A way forward: The challenge is to: combine the best from the past with the promise of the future without giving up the value base and the focus on maintaining the psychosocial link. in a way which is both strategic and practice oriented Reconstruction of the conceptual basis and practice Move away from focus on the pathological to strengths Move into genuine partnerships with users and carers Renegotiation of Power (Smith, 2008) Re-introduce community work as a method Use of CBT and SFT in everyday mental health social work Introduce project involvement for every mental health social worker, PAR methodology underlying each project, as a way to combine partnership, with evidence based innovation in practice

13 “Easily said than done”
Some of these tasks are short term, while others are long term Some require alliances and partnership inside and outside social work; Social work academics and researchers are natural allies. You can begin with the easy change target.. In praise of positive resistance At the end of the day, if MHSWs will not do lead this change effort, they will be confrtoned yet again with solutions imposed on them, often coming from sources which understand much less then they do about MHSW and for whom MHSW is of much less importance.

14 References Barnes, M. & Bowl, R. (2000) Taking over the asylum: Empowerment and mental health. Basingstoke: Palgrave. Brewer, C. & Lait, J. (1978) Can social work survive? London: Temple Smith. Diggins, M. (2000) Innovation as a way of professional life - the Building Bridges Project for parent-users of mental health services and their children. In: S. Ramon (ed) A stakeholder's approach to innovation in mental health services: A reader for the 21st century. Brighton: Pavilion Publishing, pp Essex Social Services (2003) Family Group Conferences in Mental Health, Essex Social Services, Chelmsford. Fisher, M., Newton, C., Sainsbury, E. (1984) Mental Health Social Work Observed. London: Allen and Unwin. Foster, N. (2005) Control, citizenship and "risk" in mental health: perspectives from UK, USA and Australia. In: S. Ramon & J. Williams. (eds) Mental health at the crossroads: The promise of the psychosocial approach. Aldershot: Ashgate, pp.30‑42. Hatfield, B. (2008) Powers to detain under Mental Health Legislation in England and the role of the Approved Social Worker: An analysis of the patterns and trends under the 1983 Mental Health Act in six local authorities. British Journal of Social Work, 38, 8, Hennelly, R. (1990) Mental Health Resource Centres. In: S. Ramon (ed) Psychiatry in transition: British and Italian experiences. London: Pluto Press Huxley, P. Evans, S., Webber M. & Gately, C. (2004) Survey of mental health social workers in England and Wales. Social Care Workforce Research Unit: London.

15 Knight, C. (1978) Neighbourhood support groups
Knight, C. (1978) Neighbourhood support groups. London: Family Welfare Association. Manthorpe, J. Illiffe, S. Eaden, A. (2005) Timely Responses to Dementia. Journal of Social work, 5,2, Mitchell, R. (1993) Crisis intervention in practice: The multidisciplinary team and the mental health social worker. Aldershot: Avebury Mullender, A. & Ward, D. (1991) Self-directed groupwork, London : Whiting & Birch Ramon, S. (1992) The workers’ perspective: living with ambiguity, ambivalence and challenge. In: Ramon, S. (ed) Psychiatric Hopsital Closure: Myths and Realisties. London: Chapman Hall, Ramon, S. (2003) (ed) Users Researching Health and Social Care: An Empowering Agenda? Birmingham:Venture Press. Ramon, S. (2006) Risk Avoidance and Risk Taking In Mental Health Social Work. In: Sapouna, L., Hermann, P. (ed) Knowledge in Mental Health: Reclaiming the Social, New York, Nova Publications, Ramon, S. Healy, B., Renouf, N. (2007) Recovery from Mental Illness as an Emergent Concept and Practice in Australia and Britain, International Journal of Social Psychiatry, 53, 2, Rapaport, J. (2005) The Informal Caring Expereince. In: Ramon, S. Williams, J.E. (ed) Mental Health at the Crossroads: The Promise of the Psychosocial Approach. Aldershot: Ashgate Publishers, Rapaport. J. (2006) New Role in Mental Health: The Creation of the Approved Mental Health Practitioner, Journal of Integrated Care, 14, 5, Rapaport, J., Manthorpe, J. (2009) Fifty years on: The Legacy of the Percy Report. Journal of Social Work, 9,3, Rapp, C.A. (1992) The strengths perspective of case management with persons suffering from severe mental illness. In: D. Saleeby (ed) The strengths approach in social work. New York: Longman, pp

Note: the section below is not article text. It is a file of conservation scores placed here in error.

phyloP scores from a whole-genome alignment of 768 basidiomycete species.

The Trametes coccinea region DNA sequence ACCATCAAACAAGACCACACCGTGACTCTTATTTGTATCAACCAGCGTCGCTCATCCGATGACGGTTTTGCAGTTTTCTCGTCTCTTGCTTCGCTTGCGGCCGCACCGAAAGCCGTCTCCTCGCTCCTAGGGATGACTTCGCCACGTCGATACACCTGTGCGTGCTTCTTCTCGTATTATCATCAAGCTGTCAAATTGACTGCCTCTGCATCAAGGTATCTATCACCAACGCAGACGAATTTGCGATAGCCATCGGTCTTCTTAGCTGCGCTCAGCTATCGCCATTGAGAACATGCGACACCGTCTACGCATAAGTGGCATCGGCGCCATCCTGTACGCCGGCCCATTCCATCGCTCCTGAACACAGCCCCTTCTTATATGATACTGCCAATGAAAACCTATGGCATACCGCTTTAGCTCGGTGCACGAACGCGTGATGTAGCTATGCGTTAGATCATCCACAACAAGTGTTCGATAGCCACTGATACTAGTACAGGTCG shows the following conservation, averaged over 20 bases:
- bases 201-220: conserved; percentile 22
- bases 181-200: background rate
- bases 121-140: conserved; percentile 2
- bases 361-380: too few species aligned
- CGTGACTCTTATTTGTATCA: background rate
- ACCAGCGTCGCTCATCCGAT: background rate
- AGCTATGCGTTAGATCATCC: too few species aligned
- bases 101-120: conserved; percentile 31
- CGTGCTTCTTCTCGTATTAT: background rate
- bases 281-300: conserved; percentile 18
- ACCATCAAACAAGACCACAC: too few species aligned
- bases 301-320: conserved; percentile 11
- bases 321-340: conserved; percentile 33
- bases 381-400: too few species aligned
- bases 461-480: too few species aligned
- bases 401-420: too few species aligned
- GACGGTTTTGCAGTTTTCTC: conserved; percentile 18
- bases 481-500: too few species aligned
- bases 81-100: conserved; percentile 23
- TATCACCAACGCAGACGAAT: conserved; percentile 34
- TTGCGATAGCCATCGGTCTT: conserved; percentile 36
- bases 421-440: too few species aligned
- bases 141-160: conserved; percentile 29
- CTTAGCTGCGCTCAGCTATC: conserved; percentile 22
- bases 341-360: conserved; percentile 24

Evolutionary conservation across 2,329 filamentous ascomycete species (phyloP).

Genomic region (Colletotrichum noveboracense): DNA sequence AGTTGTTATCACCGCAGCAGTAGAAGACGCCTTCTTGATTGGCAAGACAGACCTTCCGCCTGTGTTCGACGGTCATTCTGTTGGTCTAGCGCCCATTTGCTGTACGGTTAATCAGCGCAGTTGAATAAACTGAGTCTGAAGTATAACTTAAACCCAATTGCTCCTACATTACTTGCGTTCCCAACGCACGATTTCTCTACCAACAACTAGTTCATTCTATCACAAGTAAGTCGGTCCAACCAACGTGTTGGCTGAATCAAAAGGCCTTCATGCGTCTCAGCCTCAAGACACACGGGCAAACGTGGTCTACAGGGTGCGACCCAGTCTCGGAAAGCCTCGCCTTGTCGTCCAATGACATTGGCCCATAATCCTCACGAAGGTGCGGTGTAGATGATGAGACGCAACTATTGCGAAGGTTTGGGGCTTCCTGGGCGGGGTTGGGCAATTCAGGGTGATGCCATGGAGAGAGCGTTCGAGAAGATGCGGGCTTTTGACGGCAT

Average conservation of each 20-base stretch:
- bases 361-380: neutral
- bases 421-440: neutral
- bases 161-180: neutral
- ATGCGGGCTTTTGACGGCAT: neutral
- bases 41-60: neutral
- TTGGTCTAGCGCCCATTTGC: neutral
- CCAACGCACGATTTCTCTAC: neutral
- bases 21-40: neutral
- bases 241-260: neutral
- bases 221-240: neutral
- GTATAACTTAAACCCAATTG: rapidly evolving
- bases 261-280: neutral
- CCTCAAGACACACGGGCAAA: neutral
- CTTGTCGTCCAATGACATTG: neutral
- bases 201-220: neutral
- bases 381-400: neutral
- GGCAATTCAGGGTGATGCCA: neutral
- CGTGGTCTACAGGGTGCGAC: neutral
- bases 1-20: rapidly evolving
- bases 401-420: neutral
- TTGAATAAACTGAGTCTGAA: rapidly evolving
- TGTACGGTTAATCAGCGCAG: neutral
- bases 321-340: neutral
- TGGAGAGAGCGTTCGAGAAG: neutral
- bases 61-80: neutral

16 Reith, M. (1998) Community Care Tragedies: APractice Guide to Mental Health Inquiries. Birmingham: Venture Press. Saleeby, D. (1992) (ed) The strength approach in social work. New York: Longman Shears, J. (2009) Synergy of Difference: Researching the Outcomes of the Integration of Community Mental Health Teams in Newshire. Submitted Ph.D., Faculty of Health and Social Care, Anglia Ruskin University. Smith, R. (2008) Social Work and Power. Basingstoke:Palgrave Macmillan Stanley, N., Manthorpe, J. & Penhale, B. (1999) (eds) Institutional abuse. London: Routledge. Stanely, N. Penhale, B. (1999) The Mental Health Problems of Mothers Experiencing the Child Portection System: Identifying Needs and Appropriate Responses. Child Abuse Review. Wallace, M. (1985) The tragedy of schizophrenia.The Times, December. Walker, S. (2003) Social work and Child Mental Health: Psycho-social Principles in Community Practice. British Journal of Social Work, 33: Wallcraft, J. (2005) The Place of Recovery. In: Ramon, S. & Williams, J. (2005) (eds) Mental health at the crossroads: The promise of the psychosocial approach. Aldershot: Ashgate,